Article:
With thunder crashing all around, I retrieved a lightweight summer rain shell from my pack. I hung the pack from a branch and unfolded my rainproof poncho to cover it. Then I started back down through the maze of blowdown, deadfall, and thorny locust. I was so glad to be hiking in a long-sleeved shirt and thorn-resistant long pants, unlike most white folks who wear shorts and t-shirts on these trails. I used to be one of those, often going shirtless in hope of getting a tan, until I realized I was seriously risking cancer.

Knowing I had to do this, I’d switched into full survival mode, so my emotions were on hold, my mind and senses sharpened. Lighter without the pack, I could move faster, but was even more cautious than usual, knowing an injury now would really screw me up.

Sure enough, after fighting my way back down that narrow canyon, I found the bottle hiding under crisscrossing branches just below the trail, at the exact spot where I fell.

Challenging Bypass

Fighting my way back up to the first saddle and shouldering my pack, I took the fairly easy decision not to climb back up the peak as usual. There’s a bypass trail that circles the southwest side of the peak, returning to the main trail about a thousand feet lower. I’d been told it had been cleared two or three years ago, but I’d explored the first third of it last year and found it still pretty overgrown, with little or no tread. It wouldn’t be easy, and it wouldn’t shorten my return hike, but it would save me the thousand foot climb.

I’d felt more light rain and heard frequent thunder during the retrieval hike, but now the storm had moved west, where I could still hear thunder far in the distance, as I picked my way through thickets and deadfall, traversing the steep flank of the peak on the bypass trail. There was so little actual tread across the steep slopes of loose dirt that at one point I put my foot down and it just dropped out from under me, and I slammed down on my side, grabbing a root to stop my slide. Air temperature had stabilized in the low 80s, and a strong wind was rising out of the west.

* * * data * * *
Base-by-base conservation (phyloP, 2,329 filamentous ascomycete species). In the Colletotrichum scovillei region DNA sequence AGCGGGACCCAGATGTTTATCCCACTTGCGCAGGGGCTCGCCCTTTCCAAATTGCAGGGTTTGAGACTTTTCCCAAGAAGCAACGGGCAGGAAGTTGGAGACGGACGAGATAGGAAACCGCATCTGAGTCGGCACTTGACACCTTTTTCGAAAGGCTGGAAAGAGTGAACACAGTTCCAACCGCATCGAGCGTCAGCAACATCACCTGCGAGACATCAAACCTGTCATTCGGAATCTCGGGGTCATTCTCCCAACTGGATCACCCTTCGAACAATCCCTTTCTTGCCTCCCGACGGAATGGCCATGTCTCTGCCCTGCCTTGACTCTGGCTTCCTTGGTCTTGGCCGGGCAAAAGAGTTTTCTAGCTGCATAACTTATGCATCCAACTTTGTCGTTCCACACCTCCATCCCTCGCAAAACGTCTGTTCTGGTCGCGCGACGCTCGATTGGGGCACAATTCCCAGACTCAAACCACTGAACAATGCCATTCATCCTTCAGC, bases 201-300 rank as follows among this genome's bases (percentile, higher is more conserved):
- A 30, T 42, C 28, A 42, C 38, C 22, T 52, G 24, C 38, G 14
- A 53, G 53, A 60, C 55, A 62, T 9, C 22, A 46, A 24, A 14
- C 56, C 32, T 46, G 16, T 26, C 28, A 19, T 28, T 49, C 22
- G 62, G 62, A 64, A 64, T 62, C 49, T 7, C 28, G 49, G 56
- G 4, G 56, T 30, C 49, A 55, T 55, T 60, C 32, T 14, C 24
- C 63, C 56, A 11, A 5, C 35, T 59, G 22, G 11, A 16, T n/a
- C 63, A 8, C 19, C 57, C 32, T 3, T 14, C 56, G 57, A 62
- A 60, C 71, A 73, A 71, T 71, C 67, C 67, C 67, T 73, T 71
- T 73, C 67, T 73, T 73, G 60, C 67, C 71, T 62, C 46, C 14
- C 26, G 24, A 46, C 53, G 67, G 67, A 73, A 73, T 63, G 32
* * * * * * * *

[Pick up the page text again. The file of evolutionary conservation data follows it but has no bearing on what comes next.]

Home Stretch

The bypass trail joins the peak trail at a long, exposed north-south saddle, like a bridge between mountains, and there the west wind was so fierce my hat was blowing off despite the tight chin strap. I just had to carry it. That wind would continue to get stronger, all the way back home. What a day of weather!

I could see occasional bolts of lighting in the west, and suddenly noticed a plume of smoke rising, about where the highway to town approaches the big copper mine. Would my way back home be blocked?

My joints were starting to feel a little sore, but not as badly as on much shorter hikes, during the period when I was starting to build capacity three years ago. I thought about my previous longest hike, the “survival hike” we’d been forced into in the middle of the night, at similar elevation on my aboriginal skills course in August 1990. We’d walked 18.5 miles that night, and I’d been so depleted and sore that I spent three days resting afterwards. I was 38 at the time, and had thought myself in good shape, but now I realized I hadn’t prepared myself with any cardio conditioning back then. Despite being much older, I’m in much better shape now, with much more capacity.

Highway Home

There was almost no traffic on the highway back to town, so I wondered if I’d find the road closed by wildfire. It was eerie driving the empty road through that fierce wind. The fire turned out to be in low forested hills about a half mile north of the highway, and I only saw one emergency vehicle parked at the mouth of a dirt road with its lights flashing.

Amazingly, I arrived home feeling no more sore or exhausted than usual. My old computer and iPad are no longer capable of accessing the hiking websites with trail data, so I’ll have to walk over to the library to find out exactly how far I hiked and how much elevation I got, but I figure it had to be over 21 miles and 3,000′.